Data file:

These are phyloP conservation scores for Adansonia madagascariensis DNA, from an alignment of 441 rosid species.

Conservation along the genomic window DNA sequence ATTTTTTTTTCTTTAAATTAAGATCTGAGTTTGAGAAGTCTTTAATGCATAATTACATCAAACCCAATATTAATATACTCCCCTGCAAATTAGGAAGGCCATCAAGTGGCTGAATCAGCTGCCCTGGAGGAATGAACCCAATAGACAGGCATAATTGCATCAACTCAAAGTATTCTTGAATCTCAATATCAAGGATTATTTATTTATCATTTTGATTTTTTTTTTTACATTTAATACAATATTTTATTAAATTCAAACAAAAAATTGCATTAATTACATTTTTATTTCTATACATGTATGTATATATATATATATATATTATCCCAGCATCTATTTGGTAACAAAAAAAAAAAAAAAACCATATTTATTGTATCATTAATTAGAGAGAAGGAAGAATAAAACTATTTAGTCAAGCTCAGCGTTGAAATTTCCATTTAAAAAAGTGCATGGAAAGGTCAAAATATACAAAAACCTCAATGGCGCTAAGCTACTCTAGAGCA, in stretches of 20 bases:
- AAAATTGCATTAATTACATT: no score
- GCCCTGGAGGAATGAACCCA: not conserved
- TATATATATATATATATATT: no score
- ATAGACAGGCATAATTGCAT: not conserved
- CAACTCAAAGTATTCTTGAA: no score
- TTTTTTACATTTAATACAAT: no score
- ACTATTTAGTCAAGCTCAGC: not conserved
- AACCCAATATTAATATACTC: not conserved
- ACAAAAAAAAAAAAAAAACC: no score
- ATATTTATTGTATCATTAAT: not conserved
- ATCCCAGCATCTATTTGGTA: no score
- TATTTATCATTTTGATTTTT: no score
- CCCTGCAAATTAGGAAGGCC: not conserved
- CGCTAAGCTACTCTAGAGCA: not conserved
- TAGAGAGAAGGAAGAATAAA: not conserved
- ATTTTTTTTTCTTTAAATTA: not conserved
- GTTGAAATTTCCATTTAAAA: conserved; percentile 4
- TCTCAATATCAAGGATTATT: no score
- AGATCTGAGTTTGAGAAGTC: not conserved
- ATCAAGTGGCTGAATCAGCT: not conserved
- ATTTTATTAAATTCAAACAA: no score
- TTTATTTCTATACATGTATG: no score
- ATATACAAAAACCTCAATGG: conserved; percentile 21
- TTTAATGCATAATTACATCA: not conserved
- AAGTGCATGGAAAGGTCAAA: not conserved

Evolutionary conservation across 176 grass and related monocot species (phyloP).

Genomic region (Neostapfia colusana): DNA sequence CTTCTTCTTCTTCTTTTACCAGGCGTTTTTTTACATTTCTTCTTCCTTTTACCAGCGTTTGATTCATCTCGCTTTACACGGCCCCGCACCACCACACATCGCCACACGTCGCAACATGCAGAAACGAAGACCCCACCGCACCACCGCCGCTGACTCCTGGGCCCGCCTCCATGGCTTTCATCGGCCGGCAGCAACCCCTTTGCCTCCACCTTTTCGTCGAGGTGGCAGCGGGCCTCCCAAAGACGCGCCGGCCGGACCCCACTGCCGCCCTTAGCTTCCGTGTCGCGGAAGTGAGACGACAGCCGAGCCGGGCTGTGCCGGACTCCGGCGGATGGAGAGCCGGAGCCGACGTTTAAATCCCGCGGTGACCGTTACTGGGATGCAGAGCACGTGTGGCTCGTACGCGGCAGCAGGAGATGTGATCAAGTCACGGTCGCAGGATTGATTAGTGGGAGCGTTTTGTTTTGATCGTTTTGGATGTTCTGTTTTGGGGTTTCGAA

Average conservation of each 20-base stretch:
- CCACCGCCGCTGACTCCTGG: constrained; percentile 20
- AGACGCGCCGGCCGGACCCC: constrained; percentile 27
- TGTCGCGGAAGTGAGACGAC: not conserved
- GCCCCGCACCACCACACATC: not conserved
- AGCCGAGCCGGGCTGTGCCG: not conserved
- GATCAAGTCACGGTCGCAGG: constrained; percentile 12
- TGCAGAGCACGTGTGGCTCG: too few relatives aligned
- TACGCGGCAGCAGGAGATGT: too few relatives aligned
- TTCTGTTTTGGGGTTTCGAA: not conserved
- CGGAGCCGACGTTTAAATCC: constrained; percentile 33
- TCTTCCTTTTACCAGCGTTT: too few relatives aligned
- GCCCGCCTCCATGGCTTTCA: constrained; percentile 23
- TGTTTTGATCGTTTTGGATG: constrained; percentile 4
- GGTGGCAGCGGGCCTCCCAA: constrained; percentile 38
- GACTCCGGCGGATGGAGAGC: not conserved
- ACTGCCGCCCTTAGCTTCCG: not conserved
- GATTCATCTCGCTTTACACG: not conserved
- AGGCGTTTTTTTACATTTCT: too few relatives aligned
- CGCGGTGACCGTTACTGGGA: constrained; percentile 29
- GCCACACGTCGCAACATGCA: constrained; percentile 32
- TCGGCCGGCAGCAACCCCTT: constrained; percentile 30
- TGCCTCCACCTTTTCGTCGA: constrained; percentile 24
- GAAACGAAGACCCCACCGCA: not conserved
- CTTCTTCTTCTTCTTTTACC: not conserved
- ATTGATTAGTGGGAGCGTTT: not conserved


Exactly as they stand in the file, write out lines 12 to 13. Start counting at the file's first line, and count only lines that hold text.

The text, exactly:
- ATATTTATTGTATCATTAAT: not conserved
- ATCCCAGCATCTATTTGGTA: no score